The anecdote behind the Virgen de Guadalupe Grotto for Holy Name Catholic Church begins with Father Martin Parayano coming across a parishioner who he would regularly find praying to the Virgen on a small shrine adjacent to the school building. Father Martin Approaches the man one day and asks him “…what do you think of the Virgen de Guadalupe…” to which the man replied, “…Father, why do we have the Virgen tucked away in the vegetation along the walkway? We should be celebrating her, and put her in a location where people can come pray to her…”. Understanding the importance, of the Virgen de Guadalupe, to the parishioners of Holy Name Catholic Church, Father Martin decides to commission the construction of a grotto.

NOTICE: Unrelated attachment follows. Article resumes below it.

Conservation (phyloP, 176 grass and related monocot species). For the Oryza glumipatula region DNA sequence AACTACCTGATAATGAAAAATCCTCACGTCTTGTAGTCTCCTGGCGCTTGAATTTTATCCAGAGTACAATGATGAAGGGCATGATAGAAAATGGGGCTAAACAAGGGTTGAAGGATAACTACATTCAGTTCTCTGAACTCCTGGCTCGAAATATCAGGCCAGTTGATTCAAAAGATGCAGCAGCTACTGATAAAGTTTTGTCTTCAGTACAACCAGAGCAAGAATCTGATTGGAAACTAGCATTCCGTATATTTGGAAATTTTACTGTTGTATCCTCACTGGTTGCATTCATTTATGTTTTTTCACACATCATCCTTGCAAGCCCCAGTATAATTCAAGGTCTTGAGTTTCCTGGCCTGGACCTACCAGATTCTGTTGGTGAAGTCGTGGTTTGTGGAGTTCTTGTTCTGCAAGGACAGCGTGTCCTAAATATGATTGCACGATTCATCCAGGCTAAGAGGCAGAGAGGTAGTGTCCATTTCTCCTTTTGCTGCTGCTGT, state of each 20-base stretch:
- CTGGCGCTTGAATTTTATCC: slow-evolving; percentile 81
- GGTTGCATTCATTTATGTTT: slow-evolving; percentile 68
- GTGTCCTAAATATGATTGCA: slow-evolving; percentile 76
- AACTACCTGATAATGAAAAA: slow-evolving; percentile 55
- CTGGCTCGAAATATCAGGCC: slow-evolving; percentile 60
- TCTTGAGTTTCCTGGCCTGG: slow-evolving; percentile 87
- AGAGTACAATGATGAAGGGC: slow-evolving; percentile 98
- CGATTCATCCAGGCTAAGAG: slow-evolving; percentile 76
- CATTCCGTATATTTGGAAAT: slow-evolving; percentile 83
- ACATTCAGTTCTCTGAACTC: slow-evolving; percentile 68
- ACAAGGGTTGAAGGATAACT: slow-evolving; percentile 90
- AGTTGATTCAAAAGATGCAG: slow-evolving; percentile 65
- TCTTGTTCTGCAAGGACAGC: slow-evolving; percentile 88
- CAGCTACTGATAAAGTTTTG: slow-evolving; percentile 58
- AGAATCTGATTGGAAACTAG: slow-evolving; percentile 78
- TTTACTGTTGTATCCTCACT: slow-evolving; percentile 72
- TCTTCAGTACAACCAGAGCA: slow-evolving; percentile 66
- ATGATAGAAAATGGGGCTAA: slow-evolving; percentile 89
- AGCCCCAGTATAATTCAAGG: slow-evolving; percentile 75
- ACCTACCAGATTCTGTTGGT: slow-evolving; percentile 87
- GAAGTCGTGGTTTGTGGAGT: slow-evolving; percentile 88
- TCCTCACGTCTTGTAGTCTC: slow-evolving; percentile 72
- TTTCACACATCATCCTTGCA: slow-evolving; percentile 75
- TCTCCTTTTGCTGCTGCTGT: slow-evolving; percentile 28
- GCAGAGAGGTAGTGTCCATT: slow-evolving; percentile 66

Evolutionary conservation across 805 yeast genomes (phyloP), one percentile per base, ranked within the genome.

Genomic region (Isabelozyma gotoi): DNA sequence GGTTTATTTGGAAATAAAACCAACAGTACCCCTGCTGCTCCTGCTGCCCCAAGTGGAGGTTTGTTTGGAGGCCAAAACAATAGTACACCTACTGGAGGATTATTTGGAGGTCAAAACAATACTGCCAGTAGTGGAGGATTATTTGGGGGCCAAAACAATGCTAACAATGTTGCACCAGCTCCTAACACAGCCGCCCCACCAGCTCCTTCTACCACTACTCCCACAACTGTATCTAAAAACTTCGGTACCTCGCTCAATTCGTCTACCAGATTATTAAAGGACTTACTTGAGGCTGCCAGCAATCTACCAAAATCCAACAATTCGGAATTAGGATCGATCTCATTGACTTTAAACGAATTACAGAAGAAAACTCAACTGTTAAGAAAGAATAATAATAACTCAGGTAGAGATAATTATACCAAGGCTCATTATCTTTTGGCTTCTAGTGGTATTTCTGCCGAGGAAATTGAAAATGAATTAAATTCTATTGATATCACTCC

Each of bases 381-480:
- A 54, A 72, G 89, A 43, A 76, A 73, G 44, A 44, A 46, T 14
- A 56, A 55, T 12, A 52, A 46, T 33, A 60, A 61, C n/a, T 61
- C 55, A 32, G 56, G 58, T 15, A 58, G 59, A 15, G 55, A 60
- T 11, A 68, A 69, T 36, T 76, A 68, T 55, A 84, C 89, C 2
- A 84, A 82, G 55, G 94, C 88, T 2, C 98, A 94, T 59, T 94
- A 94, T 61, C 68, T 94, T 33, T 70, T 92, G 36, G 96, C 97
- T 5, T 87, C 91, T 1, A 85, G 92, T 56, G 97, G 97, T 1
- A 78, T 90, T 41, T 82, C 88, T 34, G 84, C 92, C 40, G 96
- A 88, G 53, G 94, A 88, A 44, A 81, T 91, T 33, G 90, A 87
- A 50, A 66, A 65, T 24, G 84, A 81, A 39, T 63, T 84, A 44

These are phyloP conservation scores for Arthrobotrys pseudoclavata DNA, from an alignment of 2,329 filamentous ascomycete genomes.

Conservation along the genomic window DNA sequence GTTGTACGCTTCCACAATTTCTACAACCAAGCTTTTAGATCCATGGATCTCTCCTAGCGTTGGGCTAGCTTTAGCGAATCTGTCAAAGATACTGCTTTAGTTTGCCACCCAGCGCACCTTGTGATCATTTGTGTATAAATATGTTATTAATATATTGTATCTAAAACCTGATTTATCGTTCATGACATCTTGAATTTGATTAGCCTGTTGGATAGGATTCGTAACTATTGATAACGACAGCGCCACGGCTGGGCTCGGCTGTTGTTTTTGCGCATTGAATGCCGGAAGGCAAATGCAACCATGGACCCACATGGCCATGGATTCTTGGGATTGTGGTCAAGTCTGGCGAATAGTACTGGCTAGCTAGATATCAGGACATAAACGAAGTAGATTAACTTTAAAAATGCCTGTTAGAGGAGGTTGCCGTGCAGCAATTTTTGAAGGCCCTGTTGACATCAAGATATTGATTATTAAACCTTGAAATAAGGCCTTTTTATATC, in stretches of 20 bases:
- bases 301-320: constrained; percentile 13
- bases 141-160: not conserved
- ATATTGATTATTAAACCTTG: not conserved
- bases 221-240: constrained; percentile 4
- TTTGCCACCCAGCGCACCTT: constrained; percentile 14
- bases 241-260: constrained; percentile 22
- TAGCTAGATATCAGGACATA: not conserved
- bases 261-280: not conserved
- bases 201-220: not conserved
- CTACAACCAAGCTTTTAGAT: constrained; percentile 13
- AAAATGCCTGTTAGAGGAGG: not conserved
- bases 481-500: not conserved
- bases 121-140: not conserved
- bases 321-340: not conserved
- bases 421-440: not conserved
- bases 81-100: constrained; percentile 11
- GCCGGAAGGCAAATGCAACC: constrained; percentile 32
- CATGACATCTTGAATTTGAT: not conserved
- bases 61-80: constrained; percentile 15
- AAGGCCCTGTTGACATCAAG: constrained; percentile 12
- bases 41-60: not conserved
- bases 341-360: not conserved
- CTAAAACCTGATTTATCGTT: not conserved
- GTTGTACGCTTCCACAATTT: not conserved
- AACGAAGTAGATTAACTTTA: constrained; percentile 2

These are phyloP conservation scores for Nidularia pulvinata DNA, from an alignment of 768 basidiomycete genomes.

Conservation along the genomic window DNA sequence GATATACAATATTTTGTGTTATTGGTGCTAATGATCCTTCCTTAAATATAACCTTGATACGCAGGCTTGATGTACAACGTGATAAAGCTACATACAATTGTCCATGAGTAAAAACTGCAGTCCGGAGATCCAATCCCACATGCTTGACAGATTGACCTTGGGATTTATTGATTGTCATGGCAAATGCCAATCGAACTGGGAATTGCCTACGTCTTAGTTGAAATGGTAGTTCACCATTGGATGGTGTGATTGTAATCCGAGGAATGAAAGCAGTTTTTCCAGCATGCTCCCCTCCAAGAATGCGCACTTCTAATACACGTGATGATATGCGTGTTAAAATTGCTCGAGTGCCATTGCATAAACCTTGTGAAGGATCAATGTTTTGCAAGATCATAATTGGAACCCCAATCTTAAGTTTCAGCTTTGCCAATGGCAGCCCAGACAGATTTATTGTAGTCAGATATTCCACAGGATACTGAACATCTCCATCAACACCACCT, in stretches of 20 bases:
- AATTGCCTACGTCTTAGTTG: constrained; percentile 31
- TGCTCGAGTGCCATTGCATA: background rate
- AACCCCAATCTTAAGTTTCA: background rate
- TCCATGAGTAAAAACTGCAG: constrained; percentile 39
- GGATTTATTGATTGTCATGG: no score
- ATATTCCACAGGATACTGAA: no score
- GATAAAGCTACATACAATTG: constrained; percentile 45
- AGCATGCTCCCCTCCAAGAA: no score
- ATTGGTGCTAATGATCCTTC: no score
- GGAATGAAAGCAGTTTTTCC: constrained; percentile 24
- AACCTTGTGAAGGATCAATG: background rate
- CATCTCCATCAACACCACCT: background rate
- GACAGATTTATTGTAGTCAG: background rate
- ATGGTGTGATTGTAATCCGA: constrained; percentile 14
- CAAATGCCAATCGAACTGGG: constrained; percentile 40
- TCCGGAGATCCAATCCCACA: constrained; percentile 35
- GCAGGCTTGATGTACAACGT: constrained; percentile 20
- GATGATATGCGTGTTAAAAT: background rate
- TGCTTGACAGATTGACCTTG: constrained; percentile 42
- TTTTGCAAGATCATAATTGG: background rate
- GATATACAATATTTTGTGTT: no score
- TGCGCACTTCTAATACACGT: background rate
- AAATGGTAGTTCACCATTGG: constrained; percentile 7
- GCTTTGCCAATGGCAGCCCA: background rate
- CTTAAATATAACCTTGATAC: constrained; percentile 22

In a collaboration between Father Martin, a committee of parishioners, and our design team at GNA, the program for the space was successfully determined. The goal was to erect an altar where outdoor masses could be held, and people could go pray to the Virgen. The goal was to exude a feeling of serenity and calm, achieved through the use curvilinear forms and appropriate landscaping. The construction of the double wall of the altar symbolizes the scene of the virgin as she appeared to Juan Diego in the Cerro de Tepeyac in Mexico. The front wall symbolizes the grotto where the Virgen appeared, and the back wall, the rocky hillside of the landscape beyond. The back wall is curved in a soft flowing form to emulate the mantle of the Virgen as she welcomes you under her protection and envelopes you with her love. Along the perimeter of the space and beginning at the existing crucifix is rosary embedded into the ground.
The project was ultimately very successful due to the participation and close working relationship of the parish committee and Father Martin with our design team.